Mindful Monday no. 13: Vulnerability


I’ve watched Brene Brown’s Ted Talk on Vulnerability and Shame twice now. It is a beautiful talk on the power of embracing vulnerability so you can overcome shame and tune in to how you are truly feeling and why. The last time I listened to the talk, one line stuck with me and has been playing in my head for the last week:

“We cannot selectively numb emotions, when we numb the painful emotions, we also numb the positive emotions.”

The statement stopped me in my tracks. I began to think of all the times that I’ve been through something hard, and how often I have tried to stomp out the accompanying emotions. Jealousy, sadness, frustration, embarrassment… they are all tough reactions to feel and sometimes it seems easier to bury them deep so you do not have to work through the causes. Pushing these emotions to the side may be temporarily helpful if you have to get through a work day or be there for someone who needs you, but the long-term effects of ignored pain can linger.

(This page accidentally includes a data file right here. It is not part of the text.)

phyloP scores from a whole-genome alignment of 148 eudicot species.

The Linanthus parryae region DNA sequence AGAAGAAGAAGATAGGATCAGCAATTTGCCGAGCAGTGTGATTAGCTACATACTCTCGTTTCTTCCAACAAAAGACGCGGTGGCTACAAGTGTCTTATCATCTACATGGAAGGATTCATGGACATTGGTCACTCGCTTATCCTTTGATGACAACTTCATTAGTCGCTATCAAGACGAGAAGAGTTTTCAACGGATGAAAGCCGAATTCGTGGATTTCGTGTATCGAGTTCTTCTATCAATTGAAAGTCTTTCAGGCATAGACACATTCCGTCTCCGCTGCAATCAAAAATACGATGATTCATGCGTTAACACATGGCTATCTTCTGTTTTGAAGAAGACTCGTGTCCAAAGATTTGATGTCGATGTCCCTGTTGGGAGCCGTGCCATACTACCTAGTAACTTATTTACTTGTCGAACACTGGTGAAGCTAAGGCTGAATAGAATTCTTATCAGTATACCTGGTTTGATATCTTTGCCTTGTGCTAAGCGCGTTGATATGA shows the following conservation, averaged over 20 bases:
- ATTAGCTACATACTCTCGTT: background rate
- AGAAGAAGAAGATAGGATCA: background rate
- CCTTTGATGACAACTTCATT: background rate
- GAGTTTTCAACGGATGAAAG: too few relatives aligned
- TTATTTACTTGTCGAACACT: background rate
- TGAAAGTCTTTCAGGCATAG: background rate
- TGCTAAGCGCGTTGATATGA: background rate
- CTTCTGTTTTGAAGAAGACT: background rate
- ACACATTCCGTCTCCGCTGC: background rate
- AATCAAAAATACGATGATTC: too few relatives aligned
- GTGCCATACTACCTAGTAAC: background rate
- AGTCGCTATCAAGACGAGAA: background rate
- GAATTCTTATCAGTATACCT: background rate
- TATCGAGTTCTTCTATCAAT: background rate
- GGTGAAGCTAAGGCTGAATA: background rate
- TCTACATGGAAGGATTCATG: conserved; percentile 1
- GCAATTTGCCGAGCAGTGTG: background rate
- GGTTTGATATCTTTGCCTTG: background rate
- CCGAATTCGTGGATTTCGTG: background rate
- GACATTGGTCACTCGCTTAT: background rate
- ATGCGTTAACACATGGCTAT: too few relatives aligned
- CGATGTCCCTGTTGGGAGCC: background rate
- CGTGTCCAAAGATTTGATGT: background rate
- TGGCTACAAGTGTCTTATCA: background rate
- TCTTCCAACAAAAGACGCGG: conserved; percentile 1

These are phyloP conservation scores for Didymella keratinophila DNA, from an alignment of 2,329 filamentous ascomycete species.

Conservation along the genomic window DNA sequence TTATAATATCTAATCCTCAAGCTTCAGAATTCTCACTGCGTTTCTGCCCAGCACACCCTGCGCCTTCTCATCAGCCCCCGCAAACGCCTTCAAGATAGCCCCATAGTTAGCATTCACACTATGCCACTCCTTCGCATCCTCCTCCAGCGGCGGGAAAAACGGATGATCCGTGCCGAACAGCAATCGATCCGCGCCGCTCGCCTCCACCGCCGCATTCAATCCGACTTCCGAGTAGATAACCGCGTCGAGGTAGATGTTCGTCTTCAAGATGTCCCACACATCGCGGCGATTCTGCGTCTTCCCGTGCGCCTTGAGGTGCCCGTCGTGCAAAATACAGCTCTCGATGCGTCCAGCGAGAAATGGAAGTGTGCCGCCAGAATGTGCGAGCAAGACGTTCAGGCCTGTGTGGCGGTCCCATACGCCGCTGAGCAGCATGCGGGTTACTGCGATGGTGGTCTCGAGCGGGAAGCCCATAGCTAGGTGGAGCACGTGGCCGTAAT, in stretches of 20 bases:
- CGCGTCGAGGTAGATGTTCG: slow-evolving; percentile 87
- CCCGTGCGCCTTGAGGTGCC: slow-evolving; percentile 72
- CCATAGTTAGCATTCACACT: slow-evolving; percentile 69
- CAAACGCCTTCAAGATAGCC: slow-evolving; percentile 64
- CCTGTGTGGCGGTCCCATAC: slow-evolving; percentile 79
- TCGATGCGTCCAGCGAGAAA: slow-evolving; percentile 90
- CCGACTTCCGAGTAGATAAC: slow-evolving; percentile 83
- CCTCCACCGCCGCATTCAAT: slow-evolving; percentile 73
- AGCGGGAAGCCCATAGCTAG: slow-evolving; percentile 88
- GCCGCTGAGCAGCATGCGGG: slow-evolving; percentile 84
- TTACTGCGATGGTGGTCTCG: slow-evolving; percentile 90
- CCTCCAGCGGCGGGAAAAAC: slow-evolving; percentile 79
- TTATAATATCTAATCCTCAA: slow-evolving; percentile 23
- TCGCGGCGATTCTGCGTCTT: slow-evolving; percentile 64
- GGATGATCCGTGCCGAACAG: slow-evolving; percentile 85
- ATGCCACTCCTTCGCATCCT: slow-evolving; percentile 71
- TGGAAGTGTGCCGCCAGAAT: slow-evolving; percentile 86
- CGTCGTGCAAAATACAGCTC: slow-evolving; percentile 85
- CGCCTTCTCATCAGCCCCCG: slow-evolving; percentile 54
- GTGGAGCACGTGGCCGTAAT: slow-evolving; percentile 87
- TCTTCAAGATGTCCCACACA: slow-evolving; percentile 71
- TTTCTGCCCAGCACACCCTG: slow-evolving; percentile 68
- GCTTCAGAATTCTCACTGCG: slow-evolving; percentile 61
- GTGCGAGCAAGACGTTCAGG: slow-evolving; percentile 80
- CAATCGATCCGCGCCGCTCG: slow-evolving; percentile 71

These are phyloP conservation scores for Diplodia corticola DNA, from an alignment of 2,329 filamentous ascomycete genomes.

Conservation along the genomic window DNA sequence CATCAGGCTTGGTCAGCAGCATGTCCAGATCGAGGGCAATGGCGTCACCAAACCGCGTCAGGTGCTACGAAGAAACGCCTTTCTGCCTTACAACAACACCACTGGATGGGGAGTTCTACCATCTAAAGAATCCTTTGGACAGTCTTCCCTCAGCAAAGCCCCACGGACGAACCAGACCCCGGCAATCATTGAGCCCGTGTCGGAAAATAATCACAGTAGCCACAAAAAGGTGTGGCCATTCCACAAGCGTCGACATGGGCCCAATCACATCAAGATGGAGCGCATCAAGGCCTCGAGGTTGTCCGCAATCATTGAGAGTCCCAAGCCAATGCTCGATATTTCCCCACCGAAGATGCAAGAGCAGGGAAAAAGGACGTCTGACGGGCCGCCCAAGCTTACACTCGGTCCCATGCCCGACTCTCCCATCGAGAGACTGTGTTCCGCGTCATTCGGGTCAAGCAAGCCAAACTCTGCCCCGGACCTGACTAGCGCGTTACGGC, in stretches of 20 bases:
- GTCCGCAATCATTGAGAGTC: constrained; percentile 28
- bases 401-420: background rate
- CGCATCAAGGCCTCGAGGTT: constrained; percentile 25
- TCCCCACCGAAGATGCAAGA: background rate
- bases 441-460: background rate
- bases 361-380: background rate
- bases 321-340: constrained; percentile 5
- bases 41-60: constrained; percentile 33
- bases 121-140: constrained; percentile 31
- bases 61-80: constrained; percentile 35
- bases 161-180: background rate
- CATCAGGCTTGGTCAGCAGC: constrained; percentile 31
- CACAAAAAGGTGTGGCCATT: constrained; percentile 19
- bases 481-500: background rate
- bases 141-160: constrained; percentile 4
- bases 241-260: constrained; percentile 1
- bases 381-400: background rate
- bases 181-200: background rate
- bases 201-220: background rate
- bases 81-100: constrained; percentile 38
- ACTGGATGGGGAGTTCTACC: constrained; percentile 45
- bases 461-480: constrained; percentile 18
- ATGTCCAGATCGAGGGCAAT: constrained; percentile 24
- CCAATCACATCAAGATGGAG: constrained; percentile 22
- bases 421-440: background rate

Allowing yourself to feel vulnerable and giving yourself the time to work through painful experiences can have many positive effects on your life. Not only does it create space for those positive emotions, it makes it easier to be present for those around us.

There are many ways to work through difficult feelings and the same thing won’t work for everyone. Consider trying one or more of the following suggestions:

  1. Seek help from a counselor or therapist. Many hesitate to speak with professionals because of lingering stigma in our society. Counselors and therapists can be excellent people to talk to because they provide an un-biased perspective on our situations. They do not often provide advice, but will ask you questions that can empower you to work through what’s going on.
  2. Connect with network groups in your community. Network groups can help ease feelings of isolation and may give you the time you need in your week to talk about the emotions you may have been suppressing with a supportive group of people.
  3. Write. If you are nervous about speaking to anyone else about what’s going on in your head, writing may be a helpful way to work through your emotions. Try setting aside 5-10 minutes to record anything that came up for you during the day that may have felt uncomfortable or hurtful.

What do you do to work through tough emotions? We’d love to hear from you!

Words by Cassandra Van Dyck



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